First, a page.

At DePauw, we are deep into the process of redesigning a curriculum for 21st-century musicians. The unique opportunity is that we are small enough and have the right mix of faculty and administrative leadership and support to actually recreate a curriculum. In many larger institutions, the faculty/student population is so large, the systems are so set, the traditions are so engrained, the egos are so big, the individual focuses so narrow, that it just can’t be done. Or if it can be done, the process is going to take an immensely long time.
In my own little corner of the DePauw universe, I have the opportunity to coach improvisation ensembles (in which the students are focused on expressing themselves and connecting with others through sound) and a cello ensemble in which we use focused improvisations as warmup games to develop listening and awareness chamber-music skills in addition to learning composed music. This creates a laboratory to work on how to integrate improvisation into how classically-trained musicians learn, rehearse, and perform.
Is this exciting for me as a teacher you ask? Absolutely!
Another course I teach is currently called “Understanding Music.” It’s a class for first-year undergraduate music majors; it’s evolved over the years, but has always been intended support students as they make the transition into college life. Team taught, the course has three units, all three experiential, each giving the students an opportunity to experience making, learning, and learning about music in a way they (most likely) have not previous encountered.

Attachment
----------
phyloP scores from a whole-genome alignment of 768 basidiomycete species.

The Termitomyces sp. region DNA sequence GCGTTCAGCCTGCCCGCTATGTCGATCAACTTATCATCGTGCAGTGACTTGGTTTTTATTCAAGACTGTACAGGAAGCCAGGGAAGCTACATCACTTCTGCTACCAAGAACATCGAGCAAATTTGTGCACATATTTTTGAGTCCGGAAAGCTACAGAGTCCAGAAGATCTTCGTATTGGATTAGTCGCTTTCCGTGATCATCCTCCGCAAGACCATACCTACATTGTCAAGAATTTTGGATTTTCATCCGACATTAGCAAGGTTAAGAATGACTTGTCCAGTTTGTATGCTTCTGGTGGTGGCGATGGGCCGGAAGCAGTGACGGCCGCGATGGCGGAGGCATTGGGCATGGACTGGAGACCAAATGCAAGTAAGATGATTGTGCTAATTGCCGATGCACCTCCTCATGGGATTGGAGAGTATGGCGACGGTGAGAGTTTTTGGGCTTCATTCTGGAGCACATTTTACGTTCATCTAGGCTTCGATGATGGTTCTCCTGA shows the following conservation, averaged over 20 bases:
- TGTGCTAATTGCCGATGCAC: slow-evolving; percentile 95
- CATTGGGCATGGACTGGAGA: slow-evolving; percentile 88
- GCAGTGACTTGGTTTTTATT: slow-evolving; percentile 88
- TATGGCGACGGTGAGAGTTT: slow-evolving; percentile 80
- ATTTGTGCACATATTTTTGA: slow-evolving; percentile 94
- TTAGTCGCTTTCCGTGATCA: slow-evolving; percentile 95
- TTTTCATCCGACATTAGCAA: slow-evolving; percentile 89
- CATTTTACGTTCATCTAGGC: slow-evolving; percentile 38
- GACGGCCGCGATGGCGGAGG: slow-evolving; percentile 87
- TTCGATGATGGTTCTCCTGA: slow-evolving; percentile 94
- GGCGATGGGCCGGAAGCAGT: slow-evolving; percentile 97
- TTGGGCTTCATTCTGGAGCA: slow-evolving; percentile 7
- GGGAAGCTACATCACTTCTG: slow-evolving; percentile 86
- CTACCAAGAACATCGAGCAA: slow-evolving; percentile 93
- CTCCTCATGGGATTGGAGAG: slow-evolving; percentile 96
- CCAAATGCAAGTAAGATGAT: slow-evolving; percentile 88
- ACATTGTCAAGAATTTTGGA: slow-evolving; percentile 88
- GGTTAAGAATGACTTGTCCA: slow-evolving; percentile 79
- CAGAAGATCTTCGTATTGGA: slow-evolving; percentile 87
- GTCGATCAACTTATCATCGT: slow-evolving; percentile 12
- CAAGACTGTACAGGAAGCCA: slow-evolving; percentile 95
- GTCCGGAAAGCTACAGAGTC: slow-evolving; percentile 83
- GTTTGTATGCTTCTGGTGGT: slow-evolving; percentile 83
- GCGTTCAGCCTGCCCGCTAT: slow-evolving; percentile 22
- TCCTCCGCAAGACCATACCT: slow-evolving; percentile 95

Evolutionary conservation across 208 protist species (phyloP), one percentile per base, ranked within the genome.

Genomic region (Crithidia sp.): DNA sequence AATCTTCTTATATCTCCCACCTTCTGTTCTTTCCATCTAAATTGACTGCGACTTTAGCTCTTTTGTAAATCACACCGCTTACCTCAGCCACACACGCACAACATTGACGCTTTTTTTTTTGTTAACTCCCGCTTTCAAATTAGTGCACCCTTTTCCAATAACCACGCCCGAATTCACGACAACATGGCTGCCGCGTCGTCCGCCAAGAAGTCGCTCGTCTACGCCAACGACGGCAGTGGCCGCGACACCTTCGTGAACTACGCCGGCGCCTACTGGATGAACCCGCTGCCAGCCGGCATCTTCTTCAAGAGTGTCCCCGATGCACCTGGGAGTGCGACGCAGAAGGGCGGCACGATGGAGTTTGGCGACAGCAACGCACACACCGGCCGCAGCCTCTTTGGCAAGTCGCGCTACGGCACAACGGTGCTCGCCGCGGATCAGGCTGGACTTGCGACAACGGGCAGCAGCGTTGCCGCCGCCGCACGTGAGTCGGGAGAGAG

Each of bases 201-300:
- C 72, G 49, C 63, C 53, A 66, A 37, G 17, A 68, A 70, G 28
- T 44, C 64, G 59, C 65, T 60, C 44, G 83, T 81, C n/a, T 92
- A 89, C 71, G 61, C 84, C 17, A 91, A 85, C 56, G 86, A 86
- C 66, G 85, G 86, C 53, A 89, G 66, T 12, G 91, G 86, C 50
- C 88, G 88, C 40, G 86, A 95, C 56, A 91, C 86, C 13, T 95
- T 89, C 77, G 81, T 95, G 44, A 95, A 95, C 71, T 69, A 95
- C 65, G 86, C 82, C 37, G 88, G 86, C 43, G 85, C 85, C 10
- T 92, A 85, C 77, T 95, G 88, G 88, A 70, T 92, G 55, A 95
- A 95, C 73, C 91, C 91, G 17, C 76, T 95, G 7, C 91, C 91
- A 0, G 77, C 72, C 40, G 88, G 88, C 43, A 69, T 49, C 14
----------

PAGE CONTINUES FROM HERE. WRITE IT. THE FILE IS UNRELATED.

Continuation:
Nicole Brockmann takes them through four weeks of Dalcroze Eurythmics; Randy Salman gets them doing some beginning jazz improvisation, and I teach them how to lead community drum circles and do “free” improvisation with instruments and voices. For years I called my unit “Understanding Music Through the Creative Process.” This year as I finished the syllabus I found myself typing “Understanding Music: What Does It Mean to Be a Musicians?”
We are discussing all the activities we do in the context of this open, no right-or-wrong-answer question. As the students come up with partial answers to the question, we find ourselves focusing on the different roles musicians can play in the context of society in general and local communities in particular.
When I first asked the students to tell me what it means to be a musician, everyone gave be a variation of what is to the most obvious answer to classically-trained music students: to perform music. And by “music,” virtually all of them meant compositions that someone else had written and and yet another person had taught them.
Yet here we had just experienced playing together in a drum circle in which everyone was instructed to “make up your own” rhythm and had taken turns dancing as a group and individually to the music of the circle. That doesn’t fit the musician-as-performer-of-composition-by-someone-else model.
Over six sessions, we’ve had a variety of experiences and read quite a bit. We’ve discussed the musician as member of an intentional learning/musicking community; musician as leader; musicians as supporters of each other; musicians as dancers; musicians as healers; and musicians as people who make a difference in their communities.
On that last point, the students have told me they take so many music classes all in one building that they feel isolated from the liberal arts students. “We need to find ways to bring the School of Music and the College of Liberal Arts together,” they told me. So I led them in brainstorming a bit and when many of great ideas they came up with didn’t seem practical within the time limits of this unit, I suggested what was (to me) the obvious:
You’ve spent a number of class sessions working on how to lead a community drum circle. The purpose of a community drum circle is to bring people together to experience being part of a community. Why not organize and host a community drum circle with the express intention of bringing liberal arts and music students together in a shared activity?
They loved it (thank God, or my work might have been for naught).
And so we have found yet another model: musicians as people who present participatory music events.
What does it mean to be a musician? The possibilities really are infinite. And for me, it is a joy to have my younger musician friends join with me in the process of articulating those possibilities.